Major Area: Young Child Survival and Development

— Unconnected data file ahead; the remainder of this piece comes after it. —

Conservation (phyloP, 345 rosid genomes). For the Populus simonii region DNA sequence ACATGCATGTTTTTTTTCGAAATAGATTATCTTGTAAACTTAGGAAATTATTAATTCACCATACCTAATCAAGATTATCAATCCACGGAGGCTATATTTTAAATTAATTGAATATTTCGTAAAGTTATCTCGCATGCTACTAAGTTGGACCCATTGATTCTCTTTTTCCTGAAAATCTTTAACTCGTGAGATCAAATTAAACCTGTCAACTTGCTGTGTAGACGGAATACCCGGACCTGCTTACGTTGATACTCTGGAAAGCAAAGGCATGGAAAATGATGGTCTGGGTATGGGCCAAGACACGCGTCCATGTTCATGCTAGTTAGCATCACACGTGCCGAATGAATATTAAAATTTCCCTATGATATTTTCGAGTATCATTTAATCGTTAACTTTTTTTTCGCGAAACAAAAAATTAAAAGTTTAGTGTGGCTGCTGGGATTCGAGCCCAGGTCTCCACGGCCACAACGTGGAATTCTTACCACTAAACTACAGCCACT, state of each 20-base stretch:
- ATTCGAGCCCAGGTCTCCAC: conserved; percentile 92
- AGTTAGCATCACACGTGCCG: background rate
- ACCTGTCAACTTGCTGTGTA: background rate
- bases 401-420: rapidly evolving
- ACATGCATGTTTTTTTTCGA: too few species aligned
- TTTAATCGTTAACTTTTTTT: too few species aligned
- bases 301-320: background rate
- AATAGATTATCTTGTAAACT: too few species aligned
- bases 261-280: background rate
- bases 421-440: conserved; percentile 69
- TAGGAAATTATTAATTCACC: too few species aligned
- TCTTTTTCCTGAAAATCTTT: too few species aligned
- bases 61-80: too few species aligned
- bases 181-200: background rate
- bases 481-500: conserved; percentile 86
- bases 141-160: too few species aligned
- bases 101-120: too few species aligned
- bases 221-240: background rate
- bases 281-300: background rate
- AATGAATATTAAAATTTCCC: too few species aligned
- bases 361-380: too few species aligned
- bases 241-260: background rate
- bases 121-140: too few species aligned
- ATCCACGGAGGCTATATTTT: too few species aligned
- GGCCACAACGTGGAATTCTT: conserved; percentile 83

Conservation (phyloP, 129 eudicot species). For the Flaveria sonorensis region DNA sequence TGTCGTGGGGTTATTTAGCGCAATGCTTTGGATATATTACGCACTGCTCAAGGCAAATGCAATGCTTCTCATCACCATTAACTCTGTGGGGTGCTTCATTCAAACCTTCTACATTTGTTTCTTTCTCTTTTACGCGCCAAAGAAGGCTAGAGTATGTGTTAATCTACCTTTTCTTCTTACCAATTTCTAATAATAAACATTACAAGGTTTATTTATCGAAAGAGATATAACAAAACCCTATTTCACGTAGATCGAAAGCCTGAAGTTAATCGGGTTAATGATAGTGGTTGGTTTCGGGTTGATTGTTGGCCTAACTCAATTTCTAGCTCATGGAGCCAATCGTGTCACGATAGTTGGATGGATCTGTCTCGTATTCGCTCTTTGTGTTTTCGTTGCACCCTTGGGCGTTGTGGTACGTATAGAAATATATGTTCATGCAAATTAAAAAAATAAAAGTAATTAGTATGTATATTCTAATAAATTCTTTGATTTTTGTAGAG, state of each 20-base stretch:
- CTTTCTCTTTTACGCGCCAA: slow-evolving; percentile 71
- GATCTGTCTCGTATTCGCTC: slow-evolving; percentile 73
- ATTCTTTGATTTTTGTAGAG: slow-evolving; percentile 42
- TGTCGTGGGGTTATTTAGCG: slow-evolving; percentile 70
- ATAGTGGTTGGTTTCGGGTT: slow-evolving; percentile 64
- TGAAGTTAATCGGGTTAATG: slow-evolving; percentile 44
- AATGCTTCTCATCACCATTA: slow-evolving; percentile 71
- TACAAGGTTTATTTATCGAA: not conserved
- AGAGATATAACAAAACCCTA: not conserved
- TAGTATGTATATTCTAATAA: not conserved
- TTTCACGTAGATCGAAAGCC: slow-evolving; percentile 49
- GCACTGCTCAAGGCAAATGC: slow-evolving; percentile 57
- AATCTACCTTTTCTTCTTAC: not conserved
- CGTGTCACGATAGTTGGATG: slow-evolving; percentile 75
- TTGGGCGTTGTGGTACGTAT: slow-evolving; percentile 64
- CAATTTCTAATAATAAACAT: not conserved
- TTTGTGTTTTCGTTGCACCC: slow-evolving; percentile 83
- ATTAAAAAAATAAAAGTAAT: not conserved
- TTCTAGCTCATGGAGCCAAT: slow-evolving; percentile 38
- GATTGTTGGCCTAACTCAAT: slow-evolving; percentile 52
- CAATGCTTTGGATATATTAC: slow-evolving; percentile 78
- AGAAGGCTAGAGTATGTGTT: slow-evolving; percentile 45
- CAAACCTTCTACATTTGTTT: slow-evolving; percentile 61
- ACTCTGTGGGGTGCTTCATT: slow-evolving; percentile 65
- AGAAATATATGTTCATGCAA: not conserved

National malaria authorities recognized pregnant women and families with children under five in Malaria-endemic eastern Indonesia as vulnerable populations that needed to be prioritized in Malaria prevention programes. As a result, bed net distribution was integrated into routine and outreach antenatal and immunization services and reporting systems. Midwives, nurses and immunization officers distributed bed nets during the first antenatal visit and upon completion of basic childhood vaccinations. The integration improved outcomes for all three health programmes (malaria, maternal health, immunization) and contributed towards attainment of the Millennium Development Goals. Not only have bed nets been effectively distributed to vulnerable populations, but the provision of bed nets as an incentive seems to have boosted the coverage of early antenatal visits and immunization. Training of midwifes and nurses in case management has brought malaria diagnosis and treatment to remote, underserved malaria endemic communities. Since 2008, UNICEF and the Ministry of Health leveraged funds to scale up this approach from 11 pilot districts to over 200 malaria endemic districts of Indonesia. In the context of the decentralized health system, continued facilitation and monitoring and evaluation are required to ensure local ownership and sustain synergies in terms of service delivery outcomes and health impact over time.
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